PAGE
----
Home » $2.6 Billion Ohio River Bridges Project Brings More Than Jobs, Contractor Cash

$2.6 Billion Ohio River Bridges Project Brings More Than Jobs, Contractor Cash

By wmadministrator

The new Downtown Cross is shown from Indiana in this rendering provided by the Ohio River Bridges Project.

Work on a major Kentucky transportation project decades in the making to alleviate severe traffic congestion and improve safety in Louisville’s city center began last month as construction crews demolished several buildings to make way for a new downtown bridge over the Ohio River.

The six-lane bridge will be part of the $2.6 billion Ohio River Bridges Project, which also includes modernization of the Kennedy Interchange in downtown Louisville and the construction of a new East End Crossing into Indiana.

Kentucky and Indiana have divided the endeavor’s responsibilities, each tasked with financing and construction half of the project: Indiana the East End Crossing and Kentucky the downtown bridge and interchange upgrade.

Later this year, both states will name managing contractors, and direct construction should begin next spring. Kentucky will choose from three design-build teams it has selected as finalists. Indiana had not announced finalists as of Aug. 1, but it recently opened bids from six teams for its piece of the project.

The work is a 3,000-foot extension of Old Salem Road, including a 170-foot bridge that will span the future State Road 265 approach to the East End Bridge. When the East End Crossing opens to traffic, Old Salem Road will be the first Indiana exit north of the new bridge.

The bids ranged from $3.19 to $4 million. Regional contractors will have many dozens of opportunities the next six years to get parts of the $2.3 billion in work that is planned – and much needed.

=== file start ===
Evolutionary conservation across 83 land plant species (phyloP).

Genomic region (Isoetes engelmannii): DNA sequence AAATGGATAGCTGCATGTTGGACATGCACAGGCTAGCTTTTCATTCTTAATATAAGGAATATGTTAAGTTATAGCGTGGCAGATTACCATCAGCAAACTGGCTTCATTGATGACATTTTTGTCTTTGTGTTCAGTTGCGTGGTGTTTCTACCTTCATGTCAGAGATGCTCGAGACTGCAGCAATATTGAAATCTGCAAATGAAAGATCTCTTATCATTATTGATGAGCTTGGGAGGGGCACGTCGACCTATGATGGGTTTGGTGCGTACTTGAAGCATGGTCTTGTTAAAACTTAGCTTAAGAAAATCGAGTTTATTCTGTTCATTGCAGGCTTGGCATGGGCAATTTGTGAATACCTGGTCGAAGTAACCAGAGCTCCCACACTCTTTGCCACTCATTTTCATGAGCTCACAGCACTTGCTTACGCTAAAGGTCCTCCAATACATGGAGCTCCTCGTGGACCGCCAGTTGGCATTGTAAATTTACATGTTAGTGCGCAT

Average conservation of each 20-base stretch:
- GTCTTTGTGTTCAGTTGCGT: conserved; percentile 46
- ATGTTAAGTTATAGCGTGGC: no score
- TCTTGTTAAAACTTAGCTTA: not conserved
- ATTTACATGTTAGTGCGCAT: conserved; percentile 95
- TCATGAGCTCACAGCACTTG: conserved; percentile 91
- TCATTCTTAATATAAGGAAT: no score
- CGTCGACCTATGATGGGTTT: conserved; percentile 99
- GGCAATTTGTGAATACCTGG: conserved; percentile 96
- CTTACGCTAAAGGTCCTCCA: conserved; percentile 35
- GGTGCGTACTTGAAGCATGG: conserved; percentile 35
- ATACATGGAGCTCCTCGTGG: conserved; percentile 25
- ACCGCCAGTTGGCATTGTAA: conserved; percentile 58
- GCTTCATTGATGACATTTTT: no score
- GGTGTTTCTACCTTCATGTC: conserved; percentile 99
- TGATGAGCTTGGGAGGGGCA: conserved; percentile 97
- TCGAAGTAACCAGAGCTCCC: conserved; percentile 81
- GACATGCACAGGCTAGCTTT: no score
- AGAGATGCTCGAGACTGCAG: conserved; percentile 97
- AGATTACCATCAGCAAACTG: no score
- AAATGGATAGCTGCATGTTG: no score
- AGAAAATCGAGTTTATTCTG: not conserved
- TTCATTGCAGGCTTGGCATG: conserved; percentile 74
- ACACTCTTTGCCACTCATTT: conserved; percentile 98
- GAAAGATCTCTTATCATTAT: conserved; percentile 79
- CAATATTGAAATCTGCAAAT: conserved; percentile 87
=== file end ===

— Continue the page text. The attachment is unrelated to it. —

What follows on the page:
Average daily downtown area traffic was at 293,200 vehicles in a 2006 Kentucky Transportation Cabinet count, with 342,000 vehicles per day forecast by 2025 using federal computer simulations. At that point, Kennedy Bridge without relief would be handling 142 percent of its designed capacity – it was at 106 percent of capacity back in 2000.

The contractors selected to uncrimp this regional bottleneck will be just the first in a wave of financial beneficiaries from the project, said Mike Hancock, secretary of the Kentucky Transportation Cabinet.

“Overall, the economic opportunity for this project is immense, not just for the short-term but carrying well into the future,” Hancock said.

Construction is expected to create about 4,000 jobs, most of which the state hopes will go to the local workforce. Dozens of subcontractors will complete the many components of the project, from landscaping to concrete work and everything in between, Hancock said.

“We’re working with the Cabinet for Workforce Development … to build the kind of training processes for specific jobs that we need. We are creating the right kind of curriculum to teach people how to do those jobs so that the workforce is adequate and that the ultimate successful bidders can look to the local workforce to supply their needs as opposed to having to look outside the region,” he said.

Both states’ goals for the use of Disadvantages Business Enterprises (DBE) are higher than 10 percent. DBEs are for-profit small businesses where socially and economically disadvantaged individuals own at least 51 percent of the company.

Kentucky also has specific goals for minority-owned business involvement.

“We’re working very carefully to establish … workforce employment goals for minorities and women, trying to make sure that we have the representation we need in the project from those minority businesses and that the employment opportunities are truly equal for the region,” Hancock said.